of
your mess," try saying something like, "I relax better when my visual
field is clear. Stuff brings up worries for me and when the room feels
decluttered, I feel like I can breathe." Or -- instead of saying,
"You're constant cleaning makes me a nervous wreck," try saying, "When
the house is too picked up, I feel like I can't put anything down for
fear that it is going to be seen as trash; so a little disorder feel
natural and comforting for me." 

This isn't about pointing fingers - it's about looking within -- which
frankly is much more challenging work! 

Ultimately this is about coming back to intentions: Do you all share
intentions about various spaces? My father liked to relax quietly in
the living room after work. My mother liked to do paperwork in the
living room because she didn't like to feel isolated while doing it.
This put them at odds for forty years of marriage. My father wanted a
refuge away from work. My mother wanted a social atmosphere to get work
done. The clutter was really an outcome of their different needs.
Perhaps if they had negotiated honestly around their intentions for the
living room, they wouldn't have argued so much about the clutter
itself.
  
inkwell.vue.477 : Lauren Rosenfeld, "Breathing Room"
permalink #71 of 119: Elaine Sweeney (sweeney) Wed 4 Jun 14 13:12
    
Having come from the other side of the dynamic than Mark has, I'd also
suggest thinking about if the spouse has some dedicated space for
his/her own projects, or is there nowhere else but the common areas
available?
  
inkwell.vue.477 : Lauren Rosenfeld, "Breathing Room"
permalink #72 of 119: Lauren Rosenfeld (lgosenfeld) Wed 4 Jun 14 13:19
    
So with information hoarding, it's important to come back to what you
value about the information itself. What is it you are trying to get
from the information? Are you holding onto articles about potential
vacations? Recipes? Medical articles? 

Are you wanting to feel happy? Or relaxed? Creative? Informed? 

Ask yourself this question: How many books or articles would I need to
be happy? Or relaxed? Or creative? Or informed?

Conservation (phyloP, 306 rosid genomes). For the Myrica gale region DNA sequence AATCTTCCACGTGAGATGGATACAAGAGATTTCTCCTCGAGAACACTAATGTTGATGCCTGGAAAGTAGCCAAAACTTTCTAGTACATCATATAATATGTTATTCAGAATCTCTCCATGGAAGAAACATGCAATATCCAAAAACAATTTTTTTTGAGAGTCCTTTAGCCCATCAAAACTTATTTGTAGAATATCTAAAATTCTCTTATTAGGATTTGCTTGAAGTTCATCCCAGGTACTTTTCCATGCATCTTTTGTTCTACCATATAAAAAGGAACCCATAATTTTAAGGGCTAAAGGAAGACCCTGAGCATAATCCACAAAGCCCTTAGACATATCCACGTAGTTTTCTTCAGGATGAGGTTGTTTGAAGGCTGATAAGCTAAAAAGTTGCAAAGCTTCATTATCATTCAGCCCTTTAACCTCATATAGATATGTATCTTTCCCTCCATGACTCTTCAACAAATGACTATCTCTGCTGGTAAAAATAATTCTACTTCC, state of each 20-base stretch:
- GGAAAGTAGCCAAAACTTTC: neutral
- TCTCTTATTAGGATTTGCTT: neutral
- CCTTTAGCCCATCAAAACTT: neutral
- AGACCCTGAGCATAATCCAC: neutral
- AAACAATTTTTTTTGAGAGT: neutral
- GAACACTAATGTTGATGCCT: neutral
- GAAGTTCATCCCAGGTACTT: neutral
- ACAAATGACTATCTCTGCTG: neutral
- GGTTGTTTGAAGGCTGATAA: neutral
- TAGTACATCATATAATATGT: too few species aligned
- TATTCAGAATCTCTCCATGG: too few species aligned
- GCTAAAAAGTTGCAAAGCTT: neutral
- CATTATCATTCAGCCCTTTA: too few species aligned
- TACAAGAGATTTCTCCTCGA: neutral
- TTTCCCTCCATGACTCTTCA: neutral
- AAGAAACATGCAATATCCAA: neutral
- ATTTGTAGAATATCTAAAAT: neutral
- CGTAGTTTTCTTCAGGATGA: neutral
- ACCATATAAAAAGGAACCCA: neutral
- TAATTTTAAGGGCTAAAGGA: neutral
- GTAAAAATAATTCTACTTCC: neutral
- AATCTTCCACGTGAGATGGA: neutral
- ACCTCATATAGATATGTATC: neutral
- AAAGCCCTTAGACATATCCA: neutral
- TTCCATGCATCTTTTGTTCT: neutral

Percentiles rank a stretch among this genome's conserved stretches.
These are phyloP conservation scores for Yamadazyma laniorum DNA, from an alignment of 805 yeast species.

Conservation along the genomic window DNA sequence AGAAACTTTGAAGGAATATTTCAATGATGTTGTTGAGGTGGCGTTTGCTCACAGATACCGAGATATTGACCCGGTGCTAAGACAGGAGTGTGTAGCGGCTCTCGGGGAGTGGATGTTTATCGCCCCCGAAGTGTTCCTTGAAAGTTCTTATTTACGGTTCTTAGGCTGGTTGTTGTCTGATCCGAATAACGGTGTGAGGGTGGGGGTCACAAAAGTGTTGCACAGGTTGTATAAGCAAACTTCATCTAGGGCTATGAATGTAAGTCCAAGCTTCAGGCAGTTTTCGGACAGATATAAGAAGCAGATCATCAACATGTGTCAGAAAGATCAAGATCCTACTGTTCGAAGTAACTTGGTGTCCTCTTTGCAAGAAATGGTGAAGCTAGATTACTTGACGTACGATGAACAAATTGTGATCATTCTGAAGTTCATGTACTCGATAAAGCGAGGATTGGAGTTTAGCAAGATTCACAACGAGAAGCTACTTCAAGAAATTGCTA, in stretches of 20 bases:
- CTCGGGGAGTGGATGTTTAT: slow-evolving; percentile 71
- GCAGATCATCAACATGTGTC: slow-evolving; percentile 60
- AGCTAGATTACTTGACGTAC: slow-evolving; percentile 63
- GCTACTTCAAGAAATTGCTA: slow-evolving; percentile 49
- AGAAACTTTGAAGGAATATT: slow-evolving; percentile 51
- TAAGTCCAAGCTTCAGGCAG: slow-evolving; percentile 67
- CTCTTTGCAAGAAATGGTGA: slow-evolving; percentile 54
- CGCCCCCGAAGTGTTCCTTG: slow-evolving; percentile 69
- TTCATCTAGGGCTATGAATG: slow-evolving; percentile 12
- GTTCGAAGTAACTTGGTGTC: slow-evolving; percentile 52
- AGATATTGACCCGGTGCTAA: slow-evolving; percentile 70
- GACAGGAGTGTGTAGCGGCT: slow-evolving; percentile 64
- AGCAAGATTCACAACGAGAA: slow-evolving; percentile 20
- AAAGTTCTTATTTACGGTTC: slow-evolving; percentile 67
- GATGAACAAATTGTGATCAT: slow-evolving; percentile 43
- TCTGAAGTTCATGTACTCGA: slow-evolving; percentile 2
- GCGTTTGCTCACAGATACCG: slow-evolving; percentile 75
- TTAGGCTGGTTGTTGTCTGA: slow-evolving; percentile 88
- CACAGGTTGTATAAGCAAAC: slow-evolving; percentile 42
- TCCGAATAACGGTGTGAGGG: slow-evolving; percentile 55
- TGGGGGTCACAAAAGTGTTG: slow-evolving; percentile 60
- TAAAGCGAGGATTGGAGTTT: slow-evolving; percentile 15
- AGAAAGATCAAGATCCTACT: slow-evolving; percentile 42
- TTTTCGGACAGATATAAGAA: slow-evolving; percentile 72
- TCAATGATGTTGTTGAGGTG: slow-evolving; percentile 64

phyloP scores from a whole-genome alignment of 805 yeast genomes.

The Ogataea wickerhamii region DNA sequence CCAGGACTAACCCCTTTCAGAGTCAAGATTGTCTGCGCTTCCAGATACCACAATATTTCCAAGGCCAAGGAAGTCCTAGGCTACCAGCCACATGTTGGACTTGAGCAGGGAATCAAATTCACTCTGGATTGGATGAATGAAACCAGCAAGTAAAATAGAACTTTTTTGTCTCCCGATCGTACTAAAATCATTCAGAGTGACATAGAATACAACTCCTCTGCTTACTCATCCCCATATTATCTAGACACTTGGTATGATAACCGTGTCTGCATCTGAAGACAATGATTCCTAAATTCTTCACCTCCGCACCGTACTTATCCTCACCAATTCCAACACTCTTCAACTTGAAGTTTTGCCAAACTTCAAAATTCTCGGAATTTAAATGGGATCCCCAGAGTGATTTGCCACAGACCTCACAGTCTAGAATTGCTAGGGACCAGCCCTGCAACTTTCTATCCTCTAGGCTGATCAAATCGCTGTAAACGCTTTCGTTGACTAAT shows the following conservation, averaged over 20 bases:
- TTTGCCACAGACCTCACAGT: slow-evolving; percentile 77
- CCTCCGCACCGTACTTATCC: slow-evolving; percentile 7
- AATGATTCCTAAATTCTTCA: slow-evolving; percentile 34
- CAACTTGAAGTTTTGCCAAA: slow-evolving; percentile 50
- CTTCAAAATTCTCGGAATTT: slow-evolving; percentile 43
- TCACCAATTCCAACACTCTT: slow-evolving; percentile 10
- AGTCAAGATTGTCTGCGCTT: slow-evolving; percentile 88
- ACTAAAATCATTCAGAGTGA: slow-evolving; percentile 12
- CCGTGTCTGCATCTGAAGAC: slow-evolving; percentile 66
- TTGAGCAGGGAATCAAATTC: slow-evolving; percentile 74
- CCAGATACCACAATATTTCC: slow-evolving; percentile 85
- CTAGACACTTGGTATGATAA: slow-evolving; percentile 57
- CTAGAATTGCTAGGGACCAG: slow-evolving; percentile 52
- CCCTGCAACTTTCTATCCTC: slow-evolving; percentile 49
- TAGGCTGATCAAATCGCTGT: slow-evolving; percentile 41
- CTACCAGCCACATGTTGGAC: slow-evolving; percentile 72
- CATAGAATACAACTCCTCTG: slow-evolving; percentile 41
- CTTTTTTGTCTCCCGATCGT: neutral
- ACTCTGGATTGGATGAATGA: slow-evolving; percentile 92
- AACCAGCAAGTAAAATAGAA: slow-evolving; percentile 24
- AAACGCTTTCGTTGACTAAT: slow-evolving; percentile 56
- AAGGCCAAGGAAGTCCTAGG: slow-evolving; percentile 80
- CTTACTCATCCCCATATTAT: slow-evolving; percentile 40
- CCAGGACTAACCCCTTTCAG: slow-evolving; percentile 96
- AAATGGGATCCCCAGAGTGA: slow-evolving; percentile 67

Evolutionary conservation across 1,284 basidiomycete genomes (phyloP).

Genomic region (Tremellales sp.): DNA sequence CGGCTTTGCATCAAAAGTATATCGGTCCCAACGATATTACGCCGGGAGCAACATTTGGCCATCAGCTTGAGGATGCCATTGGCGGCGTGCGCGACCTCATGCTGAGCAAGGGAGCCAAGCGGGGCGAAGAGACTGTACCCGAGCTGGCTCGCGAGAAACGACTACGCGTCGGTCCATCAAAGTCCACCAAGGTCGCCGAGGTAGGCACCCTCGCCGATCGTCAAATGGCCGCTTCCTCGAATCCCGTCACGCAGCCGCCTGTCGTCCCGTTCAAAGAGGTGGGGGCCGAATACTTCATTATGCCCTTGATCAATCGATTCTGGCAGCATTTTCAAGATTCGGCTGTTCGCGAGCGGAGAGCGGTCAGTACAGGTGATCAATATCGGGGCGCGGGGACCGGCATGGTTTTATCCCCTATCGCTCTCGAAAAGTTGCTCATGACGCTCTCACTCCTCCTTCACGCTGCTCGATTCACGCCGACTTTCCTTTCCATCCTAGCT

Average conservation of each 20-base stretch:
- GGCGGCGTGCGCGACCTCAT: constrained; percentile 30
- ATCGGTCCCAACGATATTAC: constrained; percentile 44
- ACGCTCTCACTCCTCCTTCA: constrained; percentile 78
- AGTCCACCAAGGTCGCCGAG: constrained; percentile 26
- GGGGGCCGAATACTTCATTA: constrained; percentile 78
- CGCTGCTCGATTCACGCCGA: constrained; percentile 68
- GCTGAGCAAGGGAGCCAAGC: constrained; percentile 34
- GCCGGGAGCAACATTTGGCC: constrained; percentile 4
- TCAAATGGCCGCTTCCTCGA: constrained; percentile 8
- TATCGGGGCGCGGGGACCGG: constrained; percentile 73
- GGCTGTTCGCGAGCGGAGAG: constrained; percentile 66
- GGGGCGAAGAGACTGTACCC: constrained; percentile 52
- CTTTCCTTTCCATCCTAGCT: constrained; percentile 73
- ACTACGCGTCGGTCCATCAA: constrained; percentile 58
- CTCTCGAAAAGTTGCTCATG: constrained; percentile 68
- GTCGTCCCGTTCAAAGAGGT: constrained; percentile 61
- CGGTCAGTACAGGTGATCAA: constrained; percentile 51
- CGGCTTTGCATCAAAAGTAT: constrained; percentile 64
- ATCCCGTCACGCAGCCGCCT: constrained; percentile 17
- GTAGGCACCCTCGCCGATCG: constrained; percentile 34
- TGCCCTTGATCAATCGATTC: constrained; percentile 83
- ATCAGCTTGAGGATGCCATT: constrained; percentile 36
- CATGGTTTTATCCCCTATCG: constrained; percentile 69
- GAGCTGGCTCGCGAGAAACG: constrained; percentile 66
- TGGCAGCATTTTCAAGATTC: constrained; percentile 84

Often when we hang onto information -- it becomes counterproductive.
So I can't be happy or relaxed because I am tripping over books and
articles about happiness and relaxation everywhere I go (and I must
tell you I have decluttered homes with TONS of books about decluttering
and organization!) Am I unable to let my creativity blossom because I
have too many potential creative projects waiting in the wings? Am I
unable to feel deeply informed about one thing that's important to me
because I am always skipping around between unconnected articles and
books? 

Pick the book or article in one category. Maybe it's cookbooks. Which
is your favorite? What do you love about it? The colorful pictures? The
writing? The ease (or complexity) of the recipes? If that's what you
value about cookbooks: How do the other cookbooks measure up to it?
Keep those that inspire you. Not those that inspire guilt. I honestly
trust that we all know the difference. 
  
inkwell.vue.477 : Lauren Rosenfeld, "Breathing Room"
permalink #73 of 119: Elaine Sweeney (sweeney) Wed 4 Jun 14 13:38
    
>So I can't be happy or relaxed because I am tripping over books and
>articles about happiness and relaxation everywhere I go ...

Such a great visual.

>(and I must tell you I have decluttered homes with TONS of books
>about decluttering...

And I'll bet there were stacks of organizing supplies too.  You get
the article about organizing your home and the first thing is "buy
matching baskets!  Buy a lot of them!" and instead of dealing with the
*stuff*, you're off to the store to buy matching baskets.  Or
color-coded folders, or rolling carts, or whatever the purchase is that
will automagically transform your space.  It's an insidious trap and
it took me a long time to realize I would do anything to keep from
dealing with the piles of crap, especially if it involve retain
therapy.
and organization!)
  
inkwell.vue.477 : Lauren Rosenfeld, "Breathing Room"
permalink #74 of 119: Elaine Sweeney (sweeney) Wed 4 Jun 14 13:39
    
"RETAIL therapy"...
  
inkwell.vue.477 : Lauren Rosenfeld, "Breathing Room"
permalink #75 of 119: Lauren Rosenfeld (lgosenfeld) Wed 4 Jun 14 13:45
    
As a continuation of the discussion above about books (and information
clutter, in general) -- if you happen to have a copy of Breathing
Room, read the story about Joel and Shelley. The core of the story is
that Joel, who has a problem letting go of books, needs to learn to
trust his own wisdom, his own knowledge, his own expertise. So we can
hang onto books as touchstones, but we can also hang onto them as
crutches -- as stand-ins for our own innate wisdom and knowing. Who are
you without your books? You are still you. With all your curiosity and
wisdom and intricate stories intact. And sometimes letting go of the
information clutter is a way of affirming the vast library within.